The French name Despiney first arose during the Medieval period in the peninsula of
. It is derived from when the family having lived in Bretagne.
The surname Despiney was first found in Britanny (Bretagne).
This web page shows only a small excerpt of our Despiney research.Another 33 words (2 lines of text) covering the years 1655, 1712, 1720, 1737, 1792, 1795, 1797, 1806, 1807, 1812, 1814, 1818, 1841, and 1860 are included under the topic Early Despiney History in all our PDF Extended History products and printed products wherever possible.
History has changed the spelling of most surnames. During the early development of the French language in the Middle Ages, a person gave his version of his name, phonetically, to a scribe, a priest, or a recorder. Some variables were adopted by different branches of the family name. Hence, there spelling variations
of the name Despiney, some of which include Despins, Despinay, Despinoy, Despine, Despineul, Déspineul, Despiney and many more.
Notable amongst this name at this time was Jean-Baptiste Despine, who was embassy secretary at the Utrecht Congress in 1712 and secretary of King Victor Amédée II in 1720; Joseph Despine, born in Chatelard in 1737, became a doctor; Hyacinthe-Francois-Joseph Des Pinoy was a count, general, and was a lieutenant during... Another 141 words (10 lines of text) are included under the topic Early Despiney Notables in all our PDF Extended History products and printed products wherever possible.
France finally gave land incentives for 2,000 migrants during the 1700s. Early marriage was encouraged in New France, and youths of 18 took fourteen-year-old girls for their wives. The fur trade was developed and attracted migrants, both noble and commoner from France. 15,000 explorers left Montreal in the late 17th and 18th centuries, leaving French names scattered across the continent. The search for the Northwest passage continued. Migration from France to New France or Quebec, as it was now more popularly called, continued until 1759. By 1675, there were 7000 French in Quebec. By the same year the Acadian presence in Nova Scotia, New Brunswick and Prince Edward Island had reached 500. In the treaty of Utrecht, the Acadians were ceded by France to Britain in 1713. In 1755, 10,000 French Acadians refused to take an oath of allegiance to England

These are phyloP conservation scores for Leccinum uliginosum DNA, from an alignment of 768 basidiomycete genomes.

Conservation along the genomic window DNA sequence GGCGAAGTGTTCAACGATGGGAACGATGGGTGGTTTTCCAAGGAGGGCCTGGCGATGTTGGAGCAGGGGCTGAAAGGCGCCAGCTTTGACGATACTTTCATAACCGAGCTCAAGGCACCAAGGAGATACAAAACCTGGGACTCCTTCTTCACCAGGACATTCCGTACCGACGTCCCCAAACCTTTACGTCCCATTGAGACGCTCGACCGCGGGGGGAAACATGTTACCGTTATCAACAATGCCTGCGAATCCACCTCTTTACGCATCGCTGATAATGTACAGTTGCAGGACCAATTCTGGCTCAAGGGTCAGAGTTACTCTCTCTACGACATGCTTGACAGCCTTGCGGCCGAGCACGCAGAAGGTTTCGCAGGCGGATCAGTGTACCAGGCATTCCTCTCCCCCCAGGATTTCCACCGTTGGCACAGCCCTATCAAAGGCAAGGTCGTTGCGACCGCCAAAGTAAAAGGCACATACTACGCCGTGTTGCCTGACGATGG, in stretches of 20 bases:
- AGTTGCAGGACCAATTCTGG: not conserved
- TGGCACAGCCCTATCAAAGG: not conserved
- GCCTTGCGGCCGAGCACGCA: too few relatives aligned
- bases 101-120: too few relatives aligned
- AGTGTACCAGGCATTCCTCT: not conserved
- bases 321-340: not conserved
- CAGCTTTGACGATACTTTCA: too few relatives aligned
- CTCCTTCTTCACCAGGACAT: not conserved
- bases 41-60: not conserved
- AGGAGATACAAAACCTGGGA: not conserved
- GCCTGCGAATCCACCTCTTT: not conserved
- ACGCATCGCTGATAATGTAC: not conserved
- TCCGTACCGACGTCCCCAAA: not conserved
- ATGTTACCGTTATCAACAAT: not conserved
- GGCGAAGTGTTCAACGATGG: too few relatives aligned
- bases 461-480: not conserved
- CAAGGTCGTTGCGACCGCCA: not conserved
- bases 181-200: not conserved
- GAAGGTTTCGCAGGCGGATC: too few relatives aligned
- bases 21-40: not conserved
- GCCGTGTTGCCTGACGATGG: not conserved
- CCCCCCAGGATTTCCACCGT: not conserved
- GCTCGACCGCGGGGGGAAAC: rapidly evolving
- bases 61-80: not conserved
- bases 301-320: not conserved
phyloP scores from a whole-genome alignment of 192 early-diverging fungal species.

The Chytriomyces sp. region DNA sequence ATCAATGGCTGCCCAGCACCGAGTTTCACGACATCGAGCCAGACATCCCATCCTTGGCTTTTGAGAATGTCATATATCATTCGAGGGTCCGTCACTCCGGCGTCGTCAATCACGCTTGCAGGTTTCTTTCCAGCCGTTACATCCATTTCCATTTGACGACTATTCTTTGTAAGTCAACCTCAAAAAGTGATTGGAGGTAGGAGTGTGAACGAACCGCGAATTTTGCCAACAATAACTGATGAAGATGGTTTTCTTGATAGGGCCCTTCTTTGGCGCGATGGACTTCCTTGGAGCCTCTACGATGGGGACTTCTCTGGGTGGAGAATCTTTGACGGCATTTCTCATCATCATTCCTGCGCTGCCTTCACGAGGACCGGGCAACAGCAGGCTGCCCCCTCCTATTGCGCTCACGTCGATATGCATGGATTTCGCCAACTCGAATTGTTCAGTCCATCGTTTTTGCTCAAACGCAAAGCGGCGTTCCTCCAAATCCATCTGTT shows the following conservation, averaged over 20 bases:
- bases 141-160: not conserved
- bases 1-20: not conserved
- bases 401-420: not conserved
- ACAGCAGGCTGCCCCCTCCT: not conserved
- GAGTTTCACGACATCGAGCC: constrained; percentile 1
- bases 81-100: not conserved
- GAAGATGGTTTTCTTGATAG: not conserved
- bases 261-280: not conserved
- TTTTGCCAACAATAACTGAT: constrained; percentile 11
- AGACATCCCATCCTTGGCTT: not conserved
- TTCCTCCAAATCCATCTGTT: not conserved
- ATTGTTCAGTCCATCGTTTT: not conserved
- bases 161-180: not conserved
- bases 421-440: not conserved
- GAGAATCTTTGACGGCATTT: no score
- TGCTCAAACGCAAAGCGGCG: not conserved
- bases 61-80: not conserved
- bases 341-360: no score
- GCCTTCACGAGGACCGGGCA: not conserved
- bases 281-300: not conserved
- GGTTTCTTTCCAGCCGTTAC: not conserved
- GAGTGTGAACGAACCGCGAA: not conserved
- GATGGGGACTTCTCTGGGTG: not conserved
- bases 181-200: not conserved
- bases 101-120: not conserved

and were deported. They found refuge in Louisiana. Meanwhile, in Quebec, the French race flourished, founding in Lower Canada, one of the two great solitudes which became Canada. Many of this distinguished family name Despiney were prominent in social, cultural, religious and political affairs in France and New France. Amongst the settlers in North America with this distinguished name Despiney were 30 individuals who arrived from France to Canadian shores between 1600 and 1900. Among these, Francoise Despins married in 1750 in St-Francois-du-Lac, Quebec.